Butterfly Monitoring

18th August 2021

Burial grounds, rich in butterflies and moths, are also rich in other invertebrates, so managing sensitively for butterflies will help a whole range of other invertebrates too. We have a resource sheet on Butterflies, Moths and other Insects here which has a really useful table on what food plants and habitat types the different butterflies need.

If you see any butterflies in your local burial ground please let us know (there are various ways to do that – see here https://www.caringforgodsacre.org.uk/get-involved/recording-2/share-your-records/ ) . Your local Branch of Butterfly Conservation would also be interested in what you find.

If you need help identifying what species of butterfly you have seen then Butterfly Conservation have a great id page. For many years Mike Slater from Warwickshire Branch of Butterfly Conservation has been undertaking butterfly transects in a few burial grounds in his area. The way to undertake a transect in the wider countryside is by walking a weekly fixed-route, typically 1-3km and butterflies in a 5m band are recorded. Although most burial grounds are smaller than 1-3km Mike has been testing the idea of ‘reduced transect’ (in terms of length and frequency) in these spaces and has had some useful results.

Burial Ground Monitoring by Mike Slater from Warwickshire Branch of Butterfly Conservation

The Warwickshire Branch of Butterfly Conservation monitors over 100 sites in the county. Butterflies are considered to be the best indicators of the health of our environment because they are relatively easy to identify and respond very quickly to environmental and climate changes, both positively and negatively.

The butterflies at Sun Rising Natural Burial Ground and the churchyards at Napton and Harbury are all currently being monitored.  By comparing these sites with all our other monitored sites in Warwickshire, a yearly trend for each species can be determined.  This trend is calculated by comparing the current year with the mean (average) from the previous 3 years of monitoring.  This information is more useful than just comparing butterfly numbers with those of the previous year on the same site.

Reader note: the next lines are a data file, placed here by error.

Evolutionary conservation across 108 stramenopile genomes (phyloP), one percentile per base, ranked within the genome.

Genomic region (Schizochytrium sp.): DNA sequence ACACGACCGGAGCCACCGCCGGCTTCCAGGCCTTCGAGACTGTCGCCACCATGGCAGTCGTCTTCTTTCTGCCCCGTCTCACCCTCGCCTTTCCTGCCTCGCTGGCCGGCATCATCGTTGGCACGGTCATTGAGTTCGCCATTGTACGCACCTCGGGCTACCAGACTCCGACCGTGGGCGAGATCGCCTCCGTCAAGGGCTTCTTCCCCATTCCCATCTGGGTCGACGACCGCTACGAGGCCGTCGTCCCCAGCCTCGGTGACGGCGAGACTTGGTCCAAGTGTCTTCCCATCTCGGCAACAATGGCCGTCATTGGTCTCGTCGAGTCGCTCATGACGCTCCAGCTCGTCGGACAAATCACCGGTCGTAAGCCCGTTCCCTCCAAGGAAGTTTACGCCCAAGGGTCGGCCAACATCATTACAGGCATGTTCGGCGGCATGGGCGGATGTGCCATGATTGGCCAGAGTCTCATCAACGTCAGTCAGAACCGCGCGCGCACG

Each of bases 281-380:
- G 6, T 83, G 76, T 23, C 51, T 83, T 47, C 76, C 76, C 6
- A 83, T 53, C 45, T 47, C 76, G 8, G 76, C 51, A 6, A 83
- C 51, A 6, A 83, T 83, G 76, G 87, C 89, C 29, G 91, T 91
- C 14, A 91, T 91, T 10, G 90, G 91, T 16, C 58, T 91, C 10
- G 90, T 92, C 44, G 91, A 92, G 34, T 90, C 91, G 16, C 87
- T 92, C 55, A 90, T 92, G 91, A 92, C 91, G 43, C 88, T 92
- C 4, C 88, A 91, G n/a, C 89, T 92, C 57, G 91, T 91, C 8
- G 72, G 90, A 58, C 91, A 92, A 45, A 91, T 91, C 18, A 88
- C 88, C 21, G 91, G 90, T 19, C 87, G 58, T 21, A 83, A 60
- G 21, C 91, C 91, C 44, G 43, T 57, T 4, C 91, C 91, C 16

When examining the data from Sun Rising Natural Burial Ground it can be seen that four species of ‘brown’ butterfly followed the yearly trend in 2020 and two did better than this trend. This site has converted previous agricultural ground to an area of flower rich grassland and as a consequence, butterfly numbers are not only increasing but at a greater rate than all other sites in Warwickshire.

We are trying to increase the number of burial grounds and churchyards that are monitored and to make this easier a new method of monitoring has been developed that only involves visiting a site four times a year.  These visits take place once in May, June, July and August.  Although this method is less accurate than monitoring a site for 26 weeks as in a full butterfly transect, it has been found that useful data can be obtained and fed back to site owners and managers.  An example of data from Harbury churchyard is shown in the following table: –

Thanks Mike for these encouraging results showing that even undertaking transects just four times a year provides useful monitoring – and that changes in management can positively impact on butterflies.